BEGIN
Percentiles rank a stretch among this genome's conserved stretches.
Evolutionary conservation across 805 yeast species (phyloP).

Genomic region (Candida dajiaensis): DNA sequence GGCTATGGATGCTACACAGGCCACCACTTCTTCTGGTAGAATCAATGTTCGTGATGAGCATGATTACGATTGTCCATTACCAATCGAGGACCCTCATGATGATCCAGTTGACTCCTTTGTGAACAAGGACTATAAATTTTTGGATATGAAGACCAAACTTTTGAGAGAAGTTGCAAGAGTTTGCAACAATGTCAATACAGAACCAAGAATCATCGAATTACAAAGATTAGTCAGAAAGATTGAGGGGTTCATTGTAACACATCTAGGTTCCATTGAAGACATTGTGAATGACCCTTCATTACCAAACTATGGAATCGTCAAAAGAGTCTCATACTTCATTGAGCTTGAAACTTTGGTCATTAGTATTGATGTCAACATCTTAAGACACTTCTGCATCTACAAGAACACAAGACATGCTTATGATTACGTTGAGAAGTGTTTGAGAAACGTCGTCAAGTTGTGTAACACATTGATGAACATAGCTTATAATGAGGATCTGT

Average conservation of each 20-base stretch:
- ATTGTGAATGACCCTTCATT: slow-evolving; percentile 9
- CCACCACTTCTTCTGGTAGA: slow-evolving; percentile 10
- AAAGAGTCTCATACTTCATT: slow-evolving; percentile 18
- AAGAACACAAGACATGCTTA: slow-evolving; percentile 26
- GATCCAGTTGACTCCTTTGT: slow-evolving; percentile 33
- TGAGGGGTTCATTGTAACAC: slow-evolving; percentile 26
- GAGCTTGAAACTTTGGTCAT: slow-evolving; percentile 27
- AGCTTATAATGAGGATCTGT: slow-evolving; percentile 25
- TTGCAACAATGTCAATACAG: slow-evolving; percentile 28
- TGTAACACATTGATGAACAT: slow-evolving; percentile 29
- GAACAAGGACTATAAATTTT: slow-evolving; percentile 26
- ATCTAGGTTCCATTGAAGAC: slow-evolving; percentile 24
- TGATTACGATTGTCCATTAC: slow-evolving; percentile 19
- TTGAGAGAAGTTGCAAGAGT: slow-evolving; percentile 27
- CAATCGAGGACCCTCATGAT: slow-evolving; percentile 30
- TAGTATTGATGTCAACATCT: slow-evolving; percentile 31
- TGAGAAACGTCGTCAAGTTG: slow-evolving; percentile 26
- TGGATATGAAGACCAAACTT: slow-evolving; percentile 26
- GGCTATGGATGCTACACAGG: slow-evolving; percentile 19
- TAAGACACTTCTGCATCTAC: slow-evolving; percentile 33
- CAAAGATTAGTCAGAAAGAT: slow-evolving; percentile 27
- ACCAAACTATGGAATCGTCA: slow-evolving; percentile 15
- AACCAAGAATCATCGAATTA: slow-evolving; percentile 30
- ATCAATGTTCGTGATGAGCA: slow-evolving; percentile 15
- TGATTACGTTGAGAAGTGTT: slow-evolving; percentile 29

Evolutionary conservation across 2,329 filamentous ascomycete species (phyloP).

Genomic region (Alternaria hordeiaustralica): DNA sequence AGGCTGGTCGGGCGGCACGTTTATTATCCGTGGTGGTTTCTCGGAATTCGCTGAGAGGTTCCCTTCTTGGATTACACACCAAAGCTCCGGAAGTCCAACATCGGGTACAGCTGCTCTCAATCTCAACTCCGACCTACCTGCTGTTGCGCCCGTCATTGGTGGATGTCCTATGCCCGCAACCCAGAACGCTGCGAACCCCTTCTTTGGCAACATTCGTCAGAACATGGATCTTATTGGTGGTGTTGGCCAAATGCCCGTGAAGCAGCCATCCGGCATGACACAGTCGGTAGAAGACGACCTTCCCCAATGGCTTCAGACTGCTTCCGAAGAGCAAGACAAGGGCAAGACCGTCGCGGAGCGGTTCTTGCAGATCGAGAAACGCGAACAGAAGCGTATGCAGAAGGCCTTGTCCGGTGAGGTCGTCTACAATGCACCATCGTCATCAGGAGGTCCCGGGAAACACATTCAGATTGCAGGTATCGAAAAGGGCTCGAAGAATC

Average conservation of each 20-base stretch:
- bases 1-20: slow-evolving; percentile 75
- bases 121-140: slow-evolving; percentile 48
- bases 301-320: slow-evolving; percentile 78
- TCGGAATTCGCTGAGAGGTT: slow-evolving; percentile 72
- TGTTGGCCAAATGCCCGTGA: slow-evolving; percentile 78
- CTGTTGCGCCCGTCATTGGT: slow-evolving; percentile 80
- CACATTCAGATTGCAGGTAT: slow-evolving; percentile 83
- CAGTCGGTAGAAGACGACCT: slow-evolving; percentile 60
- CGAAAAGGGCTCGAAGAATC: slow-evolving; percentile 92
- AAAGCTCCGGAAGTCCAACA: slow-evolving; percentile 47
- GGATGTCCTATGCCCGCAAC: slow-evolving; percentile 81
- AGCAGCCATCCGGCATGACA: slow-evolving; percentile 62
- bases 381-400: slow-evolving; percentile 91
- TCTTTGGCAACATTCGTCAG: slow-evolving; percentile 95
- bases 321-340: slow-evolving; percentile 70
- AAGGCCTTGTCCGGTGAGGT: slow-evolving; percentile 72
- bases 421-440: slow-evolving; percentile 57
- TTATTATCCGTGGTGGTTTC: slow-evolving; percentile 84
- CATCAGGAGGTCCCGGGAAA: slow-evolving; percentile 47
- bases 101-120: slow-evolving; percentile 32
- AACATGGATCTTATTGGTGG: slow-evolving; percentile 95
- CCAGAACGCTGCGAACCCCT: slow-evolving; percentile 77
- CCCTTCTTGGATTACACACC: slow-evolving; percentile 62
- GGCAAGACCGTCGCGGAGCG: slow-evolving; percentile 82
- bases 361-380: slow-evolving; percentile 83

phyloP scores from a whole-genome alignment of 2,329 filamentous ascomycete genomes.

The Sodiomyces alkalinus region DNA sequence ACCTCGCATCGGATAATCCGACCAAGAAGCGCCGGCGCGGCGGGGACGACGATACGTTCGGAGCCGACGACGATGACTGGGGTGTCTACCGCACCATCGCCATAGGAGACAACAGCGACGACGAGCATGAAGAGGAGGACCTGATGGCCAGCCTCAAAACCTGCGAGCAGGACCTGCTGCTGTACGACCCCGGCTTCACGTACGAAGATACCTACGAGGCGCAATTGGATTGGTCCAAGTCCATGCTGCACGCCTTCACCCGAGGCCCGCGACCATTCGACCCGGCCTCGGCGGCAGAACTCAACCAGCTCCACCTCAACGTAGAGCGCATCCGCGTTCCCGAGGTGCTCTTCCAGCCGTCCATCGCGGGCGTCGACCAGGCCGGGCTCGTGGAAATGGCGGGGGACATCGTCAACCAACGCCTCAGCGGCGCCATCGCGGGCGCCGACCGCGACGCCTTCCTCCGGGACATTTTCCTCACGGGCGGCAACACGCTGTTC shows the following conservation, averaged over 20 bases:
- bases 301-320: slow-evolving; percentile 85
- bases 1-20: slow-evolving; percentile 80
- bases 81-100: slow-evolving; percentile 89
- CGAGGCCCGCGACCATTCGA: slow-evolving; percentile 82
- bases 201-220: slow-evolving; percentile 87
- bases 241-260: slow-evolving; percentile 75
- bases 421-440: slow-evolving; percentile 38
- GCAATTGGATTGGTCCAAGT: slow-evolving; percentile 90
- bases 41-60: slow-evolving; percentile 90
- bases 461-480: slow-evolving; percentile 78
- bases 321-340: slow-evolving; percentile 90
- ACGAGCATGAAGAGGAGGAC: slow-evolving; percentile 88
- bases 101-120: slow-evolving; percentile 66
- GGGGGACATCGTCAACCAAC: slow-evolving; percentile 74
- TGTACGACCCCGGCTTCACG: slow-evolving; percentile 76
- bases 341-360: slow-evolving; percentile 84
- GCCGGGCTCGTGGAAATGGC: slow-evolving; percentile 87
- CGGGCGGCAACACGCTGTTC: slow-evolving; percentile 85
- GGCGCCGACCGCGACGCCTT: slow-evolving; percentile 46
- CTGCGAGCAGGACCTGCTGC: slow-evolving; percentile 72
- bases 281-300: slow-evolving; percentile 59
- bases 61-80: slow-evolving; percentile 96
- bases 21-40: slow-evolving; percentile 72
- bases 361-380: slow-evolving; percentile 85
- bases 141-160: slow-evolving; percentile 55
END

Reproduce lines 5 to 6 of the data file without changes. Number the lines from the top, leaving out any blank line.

- ATTGTGAATGACCCTTCATT: slow-evolving; percentile 9
- CCACCACTTCTTCTGGTAGA: slow-evolving; percentile 10